Sept. 11 Victims' Families Share Tales From Guantanamo

8:47 AM, Feb 22, 2013   |    comments
Guards overlook prison cells at Camp Delta in Guantanamo Bay, Cuba. (Gannett News Service, Max Schulte/Rochester (N.Y.) Democrat and Chronicle)
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The (Westchester County, N.Y.) Journal News

WHITE PLAINS, N.Y. -- Among the many calls Phyllis Rodriguez received on the morning of Sept. 11, 2001, one was from her son, Gregory, who worked for the investment firm Cantor Fitzgerald in the north tower of the World Trade Center.

"He left a message on our answering machine," Rodriguez said. "He said, 'There's been a disaster at the Trade Center. I'm OK. Call Elizabeth.' " Elizabeth was Gregory's wife.

He never came back. A day later, Howard Lutnick, the CEO of Cantor Fitzgerald, told families that employees who were unaccounted for probably did not survive. A total of 658 people from the company died.

In January, Rodriguez boarded a military plane to travel to Guantanamo Bay. She was among five victims' families selected from a lottery pool to attend the pretrial hearing of Khalid Sheik Mohammad and four others accused of masterminding the 9/11 attack.

Joyce and John Woods of Pearl River also made that journey in memory of their son, James, who was 26 when he died in the terror attacks. He was a trader at Cantor Fitzgerald. He, too, had left a message on their phone saying he loved them.

Rodriguez and the Woodses agreed to share their experience of Guantanamo Bay with The Journal News. The hearings were the first time civilians were able to see the men behind the attacks that changed America.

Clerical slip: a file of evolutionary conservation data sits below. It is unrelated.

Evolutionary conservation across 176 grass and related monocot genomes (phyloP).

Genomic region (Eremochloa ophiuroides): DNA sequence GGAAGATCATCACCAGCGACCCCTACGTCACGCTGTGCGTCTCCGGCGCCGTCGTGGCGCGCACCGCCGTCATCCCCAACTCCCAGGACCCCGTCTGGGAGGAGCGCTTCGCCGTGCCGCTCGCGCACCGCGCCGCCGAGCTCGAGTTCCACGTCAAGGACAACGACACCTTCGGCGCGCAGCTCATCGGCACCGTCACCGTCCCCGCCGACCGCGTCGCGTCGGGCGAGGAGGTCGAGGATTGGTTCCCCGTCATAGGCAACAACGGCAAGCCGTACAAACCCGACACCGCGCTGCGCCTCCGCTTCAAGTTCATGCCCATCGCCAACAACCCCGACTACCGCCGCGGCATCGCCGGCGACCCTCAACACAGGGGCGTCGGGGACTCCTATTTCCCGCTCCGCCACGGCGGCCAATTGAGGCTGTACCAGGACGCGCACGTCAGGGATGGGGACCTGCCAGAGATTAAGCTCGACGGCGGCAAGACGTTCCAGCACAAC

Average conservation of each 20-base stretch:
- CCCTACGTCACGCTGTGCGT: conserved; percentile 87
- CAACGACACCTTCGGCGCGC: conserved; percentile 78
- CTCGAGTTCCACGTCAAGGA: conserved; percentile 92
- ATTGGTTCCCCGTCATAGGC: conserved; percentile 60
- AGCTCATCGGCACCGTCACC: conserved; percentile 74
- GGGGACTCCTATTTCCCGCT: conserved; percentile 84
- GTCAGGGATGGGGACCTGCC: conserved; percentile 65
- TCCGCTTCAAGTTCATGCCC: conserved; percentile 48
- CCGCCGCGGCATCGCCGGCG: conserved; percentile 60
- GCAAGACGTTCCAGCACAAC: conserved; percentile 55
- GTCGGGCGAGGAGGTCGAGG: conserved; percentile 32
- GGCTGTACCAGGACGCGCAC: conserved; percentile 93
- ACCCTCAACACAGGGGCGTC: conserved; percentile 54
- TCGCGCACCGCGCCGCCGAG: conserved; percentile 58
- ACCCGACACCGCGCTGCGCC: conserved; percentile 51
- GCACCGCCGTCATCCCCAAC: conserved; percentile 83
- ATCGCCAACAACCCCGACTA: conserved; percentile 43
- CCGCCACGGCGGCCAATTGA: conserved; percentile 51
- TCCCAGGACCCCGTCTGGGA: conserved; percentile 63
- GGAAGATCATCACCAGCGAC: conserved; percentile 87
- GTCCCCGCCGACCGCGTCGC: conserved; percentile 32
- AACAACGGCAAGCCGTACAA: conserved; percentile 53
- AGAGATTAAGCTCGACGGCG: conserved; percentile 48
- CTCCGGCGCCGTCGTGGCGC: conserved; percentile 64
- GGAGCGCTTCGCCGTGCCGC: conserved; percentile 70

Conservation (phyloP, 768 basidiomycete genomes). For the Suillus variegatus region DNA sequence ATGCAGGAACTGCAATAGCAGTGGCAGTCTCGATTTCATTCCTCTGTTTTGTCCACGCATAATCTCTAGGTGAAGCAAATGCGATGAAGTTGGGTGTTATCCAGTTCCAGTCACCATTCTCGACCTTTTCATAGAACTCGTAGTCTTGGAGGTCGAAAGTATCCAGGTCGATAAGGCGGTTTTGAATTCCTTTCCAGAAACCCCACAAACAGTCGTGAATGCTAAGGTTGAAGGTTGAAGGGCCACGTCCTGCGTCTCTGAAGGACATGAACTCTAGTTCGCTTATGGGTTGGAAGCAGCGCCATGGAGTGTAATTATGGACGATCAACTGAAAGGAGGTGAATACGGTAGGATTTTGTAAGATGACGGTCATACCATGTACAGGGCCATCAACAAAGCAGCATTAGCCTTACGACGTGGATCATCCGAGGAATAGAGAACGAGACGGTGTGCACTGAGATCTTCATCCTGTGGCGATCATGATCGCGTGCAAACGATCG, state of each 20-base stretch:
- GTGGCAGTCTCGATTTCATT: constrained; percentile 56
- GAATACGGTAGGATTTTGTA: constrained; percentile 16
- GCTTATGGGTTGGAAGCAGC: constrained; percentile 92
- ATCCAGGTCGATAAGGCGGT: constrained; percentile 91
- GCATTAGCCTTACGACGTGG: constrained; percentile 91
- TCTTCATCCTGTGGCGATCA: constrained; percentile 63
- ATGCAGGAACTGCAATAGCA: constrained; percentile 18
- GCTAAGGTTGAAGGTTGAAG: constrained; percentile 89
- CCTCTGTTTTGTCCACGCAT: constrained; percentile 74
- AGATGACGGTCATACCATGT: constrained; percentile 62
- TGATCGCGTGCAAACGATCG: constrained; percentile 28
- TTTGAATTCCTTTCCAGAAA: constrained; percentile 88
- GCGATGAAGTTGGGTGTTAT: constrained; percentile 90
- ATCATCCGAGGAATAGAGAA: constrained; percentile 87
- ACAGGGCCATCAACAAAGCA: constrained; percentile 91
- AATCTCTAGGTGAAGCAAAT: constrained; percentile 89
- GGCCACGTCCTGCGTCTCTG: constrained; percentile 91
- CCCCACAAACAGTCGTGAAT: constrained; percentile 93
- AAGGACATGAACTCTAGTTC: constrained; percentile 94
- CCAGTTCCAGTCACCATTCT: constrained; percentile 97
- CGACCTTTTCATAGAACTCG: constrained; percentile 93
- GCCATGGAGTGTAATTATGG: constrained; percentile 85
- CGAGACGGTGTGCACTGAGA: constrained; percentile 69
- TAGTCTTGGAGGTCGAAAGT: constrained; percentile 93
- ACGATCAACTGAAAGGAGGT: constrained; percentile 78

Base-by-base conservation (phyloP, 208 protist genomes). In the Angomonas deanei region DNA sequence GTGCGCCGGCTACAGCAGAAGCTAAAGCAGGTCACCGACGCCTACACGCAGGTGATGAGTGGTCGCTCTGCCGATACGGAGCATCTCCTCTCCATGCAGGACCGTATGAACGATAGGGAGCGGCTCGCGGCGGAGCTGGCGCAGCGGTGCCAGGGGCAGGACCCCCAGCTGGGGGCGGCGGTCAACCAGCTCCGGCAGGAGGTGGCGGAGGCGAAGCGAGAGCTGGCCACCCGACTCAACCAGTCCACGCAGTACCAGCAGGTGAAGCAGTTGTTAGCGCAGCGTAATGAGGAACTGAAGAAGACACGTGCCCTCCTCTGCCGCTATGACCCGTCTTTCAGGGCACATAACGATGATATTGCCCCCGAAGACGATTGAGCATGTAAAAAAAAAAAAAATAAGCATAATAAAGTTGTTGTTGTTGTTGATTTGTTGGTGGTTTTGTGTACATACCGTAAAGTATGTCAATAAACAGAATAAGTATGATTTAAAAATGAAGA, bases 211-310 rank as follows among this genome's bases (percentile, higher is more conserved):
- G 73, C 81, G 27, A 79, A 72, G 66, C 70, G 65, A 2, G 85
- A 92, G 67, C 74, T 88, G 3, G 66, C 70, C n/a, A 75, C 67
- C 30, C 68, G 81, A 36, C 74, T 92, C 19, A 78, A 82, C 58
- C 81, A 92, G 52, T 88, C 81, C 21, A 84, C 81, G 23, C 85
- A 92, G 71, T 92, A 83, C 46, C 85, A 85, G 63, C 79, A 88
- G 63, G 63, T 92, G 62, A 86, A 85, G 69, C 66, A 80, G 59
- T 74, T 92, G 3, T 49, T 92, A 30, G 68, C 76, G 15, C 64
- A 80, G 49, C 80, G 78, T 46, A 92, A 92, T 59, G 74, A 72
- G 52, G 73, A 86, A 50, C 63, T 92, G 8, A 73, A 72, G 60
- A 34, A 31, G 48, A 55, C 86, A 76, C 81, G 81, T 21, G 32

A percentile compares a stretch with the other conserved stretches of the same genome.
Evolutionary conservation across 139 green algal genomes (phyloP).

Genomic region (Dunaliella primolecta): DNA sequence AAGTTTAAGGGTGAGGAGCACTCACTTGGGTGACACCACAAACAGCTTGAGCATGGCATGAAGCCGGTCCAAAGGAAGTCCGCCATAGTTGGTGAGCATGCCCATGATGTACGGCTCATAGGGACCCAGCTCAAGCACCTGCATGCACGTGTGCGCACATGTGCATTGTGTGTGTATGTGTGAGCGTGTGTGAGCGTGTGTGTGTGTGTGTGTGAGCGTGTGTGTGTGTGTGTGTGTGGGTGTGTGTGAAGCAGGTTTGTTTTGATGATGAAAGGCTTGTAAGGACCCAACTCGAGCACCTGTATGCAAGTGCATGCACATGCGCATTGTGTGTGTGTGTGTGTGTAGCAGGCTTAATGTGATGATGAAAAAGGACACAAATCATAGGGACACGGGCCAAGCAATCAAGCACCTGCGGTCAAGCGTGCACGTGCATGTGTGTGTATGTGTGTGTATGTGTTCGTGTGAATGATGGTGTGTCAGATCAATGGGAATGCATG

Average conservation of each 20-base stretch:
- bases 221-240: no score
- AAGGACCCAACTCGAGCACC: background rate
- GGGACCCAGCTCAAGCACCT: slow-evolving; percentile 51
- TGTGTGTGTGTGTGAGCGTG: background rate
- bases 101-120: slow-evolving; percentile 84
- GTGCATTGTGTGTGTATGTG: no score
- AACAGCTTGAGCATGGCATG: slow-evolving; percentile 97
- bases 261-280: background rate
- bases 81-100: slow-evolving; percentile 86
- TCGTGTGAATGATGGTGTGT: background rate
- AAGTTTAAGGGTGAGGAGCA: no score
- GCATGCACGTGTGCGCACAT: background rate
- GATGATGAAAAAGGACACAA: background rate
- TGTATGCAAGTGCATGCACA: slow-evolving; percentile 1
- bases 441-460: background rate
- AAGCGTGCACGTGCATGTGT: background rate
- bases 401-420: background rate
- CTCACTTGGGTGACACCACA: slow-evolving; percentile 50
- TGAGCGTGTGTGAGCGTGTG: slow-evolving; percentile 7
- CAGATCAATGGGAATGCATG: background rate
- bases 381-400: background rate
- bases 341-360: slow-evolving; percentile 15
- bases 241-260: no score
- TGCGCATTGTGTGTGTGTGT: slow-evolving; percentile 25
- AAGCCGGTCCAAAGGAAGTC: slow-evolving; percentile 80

"The whole thing is a very emotional and frightening prospect because you will be observing something that is a piece of the puzzle," Rodriguez said as she sat at her dining table. "Anything that stirs up the feelings from the 2001 attacks, right away there is a layer of anxiety and fear of being hurt all over again."

When the families arrived at Guantanamo on Jan. 26, they boarded a ferry that took them to the other side of the bay, where the highly guarded base is. All were given plastic badges that identified them as a Victim Family Member and were taken to comfortable townhouses that would be their homes for five days.

Unlike the verdant, tropical setting they had expected, Guantanamo had a rough and arid landscape, "like the moon," Joyce Woods said. Rodriguez described it as a "very boring suburban ghetto," with no downtown, and a smattering of restaurants like McDonalds, a pizzeria and an Irish pub.

The pretrial hearings were held in a courtroom with the five defendants, the judge, and the defense and prosecution teams. The victims' families and the press sat at the back, which was partitioned off by soundproof double-paned glass. Sound came through through television monitors that broadcast the hearing with a 40-second delay to ensure no classified information was inadvertently revealed.

The families felt anxious about seeing the defendants. Would the faces of the men accused of killing their children reveal some humanity? Would they show remorse?